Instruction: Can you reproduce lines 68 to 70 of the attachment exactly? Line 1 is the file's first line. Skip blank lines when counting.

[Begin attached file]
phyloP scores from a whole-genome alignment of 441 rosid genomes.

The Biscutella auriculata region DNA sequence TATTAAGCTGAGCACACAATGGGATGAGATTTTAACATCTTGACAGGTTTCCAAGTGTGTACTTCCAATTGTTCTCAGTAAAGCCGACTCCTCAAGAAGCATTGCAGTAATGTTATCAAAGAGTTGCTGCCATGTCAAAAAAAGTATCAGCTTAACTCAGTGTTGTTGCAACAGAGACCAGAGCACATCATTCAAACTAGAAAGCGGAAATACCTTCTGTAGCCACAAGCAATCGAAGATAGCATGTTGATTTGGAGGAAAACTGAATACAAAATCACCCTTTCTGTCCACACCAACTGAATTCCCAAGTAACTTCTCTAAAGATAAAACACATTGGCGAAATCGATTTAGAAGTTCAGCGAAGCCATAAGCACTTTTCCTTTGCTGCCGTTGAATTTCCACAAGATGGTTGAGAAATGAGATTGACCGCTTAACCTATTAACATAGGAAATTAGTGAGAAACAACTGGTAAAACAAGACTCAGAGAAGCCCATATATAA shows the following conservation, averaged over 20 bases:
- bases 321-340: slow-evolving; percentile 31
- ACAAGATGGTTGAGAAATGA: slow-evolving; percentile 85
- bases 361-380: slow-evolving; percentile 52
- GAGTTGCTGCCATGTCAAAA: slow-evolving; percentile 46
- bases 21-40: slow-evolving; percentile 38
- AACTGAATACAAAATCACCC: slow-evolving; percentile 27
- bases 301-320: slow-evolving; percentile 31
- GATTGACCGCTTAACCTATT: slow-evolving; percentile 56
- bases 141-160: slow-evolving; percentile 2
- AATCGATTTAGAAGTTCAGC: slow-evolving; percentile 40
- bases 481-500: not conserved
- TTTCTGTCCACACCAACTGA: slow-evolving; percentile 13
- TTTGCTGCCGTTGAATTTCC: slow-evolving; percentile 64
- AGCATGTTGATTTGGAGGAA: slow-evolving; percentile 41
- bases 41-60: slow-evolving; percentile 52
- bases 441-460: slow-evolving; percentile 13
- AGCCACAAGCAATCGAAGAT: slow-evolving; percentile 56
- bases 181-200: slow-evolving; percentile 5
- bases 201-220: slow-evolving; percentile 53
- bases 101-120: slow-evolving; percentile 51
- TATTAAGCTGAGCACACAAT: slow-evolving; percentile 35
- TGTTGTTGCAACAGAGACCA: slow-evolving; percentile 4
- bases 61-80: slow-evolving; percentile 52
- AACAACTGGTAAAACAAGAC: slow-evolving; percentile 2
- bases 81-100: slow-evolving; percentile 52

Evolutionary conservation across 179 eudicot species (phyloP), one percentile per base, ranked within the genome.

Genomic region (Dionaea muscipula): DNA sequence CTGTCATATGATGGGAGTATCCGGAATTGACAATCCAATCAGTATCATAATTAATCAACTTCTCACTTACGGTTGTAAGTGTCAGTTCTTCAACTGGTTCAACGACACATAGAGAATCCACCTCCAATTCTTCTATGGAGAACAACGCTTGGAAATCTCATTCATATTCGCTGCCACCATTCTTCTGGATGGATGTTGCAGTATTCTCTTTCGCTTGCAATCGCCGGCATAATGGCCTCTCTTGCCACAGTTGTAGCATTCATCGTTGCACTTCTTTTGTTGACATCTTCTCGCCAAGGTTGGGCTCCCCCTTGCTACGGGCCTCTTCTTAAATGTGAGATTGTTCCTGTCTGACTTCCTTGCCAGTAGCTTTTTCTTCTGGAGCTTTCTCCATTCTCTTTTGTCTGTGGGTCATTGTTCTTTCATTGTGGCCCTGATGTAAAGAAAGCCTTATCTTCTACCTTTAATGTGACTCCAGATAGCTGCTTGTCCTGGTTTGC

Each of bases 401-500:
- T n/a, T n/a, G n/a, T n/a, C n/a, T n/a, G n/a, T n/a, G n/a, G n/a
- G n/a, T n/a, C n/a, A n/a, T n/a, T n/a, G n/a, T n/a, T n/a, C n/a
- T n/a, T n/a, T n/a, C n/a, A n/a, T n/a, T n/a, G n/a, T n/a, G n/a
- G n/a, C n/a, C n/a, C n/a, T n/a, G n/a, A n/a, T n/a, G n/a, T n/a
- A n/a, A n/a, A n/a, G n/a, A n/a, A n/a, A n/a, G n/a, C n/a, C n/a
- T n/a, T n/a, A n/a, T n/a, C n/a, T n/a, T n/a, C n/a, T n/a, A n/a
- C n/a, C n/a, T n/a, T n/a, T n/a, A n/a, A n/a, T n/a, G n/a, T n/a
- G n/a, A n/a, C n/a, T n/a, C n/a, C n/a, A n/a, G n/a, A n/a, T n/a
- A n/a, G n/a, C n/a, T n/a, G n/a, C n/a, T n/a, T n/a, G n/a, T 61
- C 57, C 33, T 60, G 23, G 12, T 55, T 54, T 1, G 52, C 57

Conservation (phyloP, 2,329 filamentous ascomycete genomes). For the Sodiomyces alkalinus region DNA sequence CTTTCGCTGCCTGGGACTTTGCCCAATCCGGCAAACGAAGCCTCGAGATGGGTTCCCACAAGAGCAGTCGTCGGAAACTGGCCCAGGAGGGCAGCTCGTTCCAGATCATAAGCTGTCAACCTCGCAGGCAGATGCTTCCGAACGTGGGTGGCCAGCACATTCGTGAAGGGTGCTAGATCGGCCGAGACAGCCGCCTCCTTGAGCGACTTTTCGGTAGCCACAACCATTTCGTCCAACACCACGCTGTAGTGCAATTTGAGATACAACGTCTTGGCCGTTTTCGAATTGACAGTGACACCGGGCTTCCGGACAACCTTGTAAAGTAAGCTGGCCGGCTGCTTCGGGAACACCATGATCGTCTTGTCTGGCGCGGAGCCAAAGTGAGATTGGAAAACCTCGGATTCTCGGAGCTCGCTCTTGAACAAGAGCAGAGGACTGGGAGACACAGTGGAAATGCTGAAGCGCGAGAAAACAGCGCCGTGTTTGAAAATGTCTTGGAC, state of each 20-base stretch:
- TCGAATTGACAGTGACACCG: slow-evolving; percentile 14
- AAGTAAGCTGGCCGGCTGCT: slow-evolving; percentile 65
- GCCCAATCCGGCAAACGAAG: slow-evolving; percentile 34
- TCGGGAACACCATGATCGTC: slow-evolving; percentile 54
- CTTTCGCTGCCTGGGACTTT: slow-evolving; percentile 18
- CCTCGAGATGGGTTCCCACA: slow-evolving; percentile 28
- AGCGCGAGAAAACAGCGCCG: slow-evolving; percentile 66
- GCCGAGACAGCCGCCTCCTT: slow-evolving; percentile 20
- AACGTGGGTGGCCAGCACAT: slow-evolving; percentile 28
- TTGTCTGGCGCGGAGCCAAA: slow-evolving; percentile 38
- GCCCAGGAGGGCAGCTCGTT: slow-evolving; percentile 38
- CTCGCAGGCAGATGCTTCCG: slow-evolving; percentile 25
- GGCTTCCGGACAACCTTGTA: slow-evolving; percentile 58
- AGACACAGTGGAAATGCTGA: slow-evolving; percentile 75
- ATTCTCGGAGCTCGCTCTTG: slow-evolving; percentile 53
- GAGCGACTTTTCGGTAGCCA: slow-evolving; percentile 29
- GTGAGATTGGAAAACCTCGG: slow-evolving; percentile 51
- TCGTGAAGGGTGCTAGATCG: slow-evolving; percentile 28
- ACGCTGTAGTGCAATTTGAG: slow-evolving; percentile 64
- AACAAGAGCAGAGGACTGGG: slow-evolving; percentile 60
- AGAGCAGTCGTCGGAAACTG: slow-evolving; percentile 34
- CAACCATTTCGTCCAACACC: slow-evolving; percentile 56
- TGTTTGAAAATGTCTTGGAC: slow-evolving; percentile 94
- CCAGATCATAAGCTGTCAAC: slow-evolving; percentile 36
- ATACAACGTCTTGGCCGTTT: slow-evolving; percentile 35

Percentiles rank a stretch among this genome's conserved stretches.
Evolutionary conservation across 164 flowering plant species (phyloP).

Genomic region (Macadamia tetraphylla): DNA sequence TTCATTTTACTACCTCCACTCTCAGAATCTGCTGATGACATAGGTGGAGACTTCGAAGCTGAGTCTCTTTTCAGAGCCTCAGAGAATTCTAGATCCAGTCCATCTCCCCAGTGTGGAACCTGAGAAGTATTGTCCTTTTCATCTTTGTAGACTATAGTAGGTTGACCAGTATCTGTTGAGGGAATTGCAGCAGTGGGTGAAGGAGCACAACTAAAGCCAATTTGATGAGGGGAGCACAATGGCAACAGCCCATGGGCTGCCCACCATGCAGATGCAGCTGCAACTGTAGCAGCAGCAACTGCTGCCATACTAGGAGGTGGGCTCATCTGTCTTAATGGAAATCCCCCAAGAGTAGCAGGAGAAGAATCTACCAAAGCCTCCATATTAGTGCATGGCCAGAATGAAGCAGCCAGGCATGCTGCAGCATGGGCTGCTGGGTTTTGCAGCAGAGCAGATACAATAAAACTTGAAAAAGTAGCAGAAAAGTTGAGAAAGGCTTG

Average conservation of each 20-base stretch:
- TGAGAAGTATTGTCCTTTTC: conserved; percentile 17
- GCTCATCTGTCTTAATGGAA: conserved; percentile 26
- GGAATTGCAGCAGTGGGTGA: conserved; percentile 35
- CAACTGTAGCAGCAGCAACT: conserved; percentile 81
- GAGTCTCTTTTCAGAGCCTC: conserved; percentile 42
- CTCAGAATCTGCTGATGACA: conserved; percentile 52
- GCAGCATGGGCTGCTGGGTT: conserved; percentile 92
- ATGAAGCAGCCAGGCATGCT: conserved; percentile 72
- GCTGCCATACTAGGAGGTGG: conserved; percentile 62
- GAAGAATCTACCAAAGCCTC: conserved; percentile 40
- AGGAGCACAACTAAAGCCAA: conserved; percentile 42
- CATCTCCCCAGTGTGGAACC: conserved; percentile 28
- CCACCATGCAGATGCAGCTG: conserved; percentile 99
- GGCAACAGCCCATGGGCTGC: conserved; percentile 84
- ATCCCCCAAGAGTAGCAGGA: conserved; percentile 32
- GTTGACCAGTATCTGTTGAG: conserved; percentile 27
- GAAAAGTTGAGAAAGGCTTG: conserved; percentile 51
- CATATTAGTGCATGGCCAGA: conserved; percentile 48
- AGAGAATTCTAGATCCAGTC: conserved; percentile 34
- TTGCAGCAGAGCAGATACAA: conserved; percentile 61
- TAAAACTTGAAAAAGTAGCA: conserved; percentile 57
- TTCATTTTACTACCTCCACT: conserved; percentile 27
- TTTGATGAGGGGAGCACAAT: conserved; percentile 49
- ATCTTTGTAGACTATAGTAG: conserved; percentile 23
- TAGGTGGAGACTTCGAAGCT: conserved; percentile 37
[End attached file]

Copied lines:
Evolutionary conservation across 164 flowering plant species (phyloP).

Genomic region (Macadamia tetraphylla): DNA sequence TTCATTTTACTACCTCCACTCTCAGAATCTGCTGATGACATAGGTGGAGACTTCGAAGCTGAGTCTCTTTTCAGAGCCTCAGAGAATTCTAGATCCAGTCCATCTCCCCAGTGTGGAACCTGAGAAGTATTGTCCTTTTCATCTTTGTAGACTATAGTAGGTTGACCAGTATCTGTTGAGGGAATTGCAGCAGTGGGTGAAGGAGCACAACTAAAGCCAATTTGATGAGGGGAGCACAATGGCAACAGCCCATGGGCTGCCCACCATGCAGATGCAGCTGCAACTGTAGCAGCAGCAACTGCTGCCATACTAGGAGGTGGGCTCATCTGTCTTAATGGAAATCCCCCAAGAGTAGCAGGAGAAGAATCTACCAAAGCCTCCATATTAGTGCATGGCCAGAATGAAGCAGCCAGGCATGCTGCAGCATGGGCTGCTGGGTTTTGCAGCAGAGCAGATACAATAAAACTTGAAAAAGTAGCAGAAAAGTTGAGAAAGGCTTG

Average conservation of each 20-base stretch: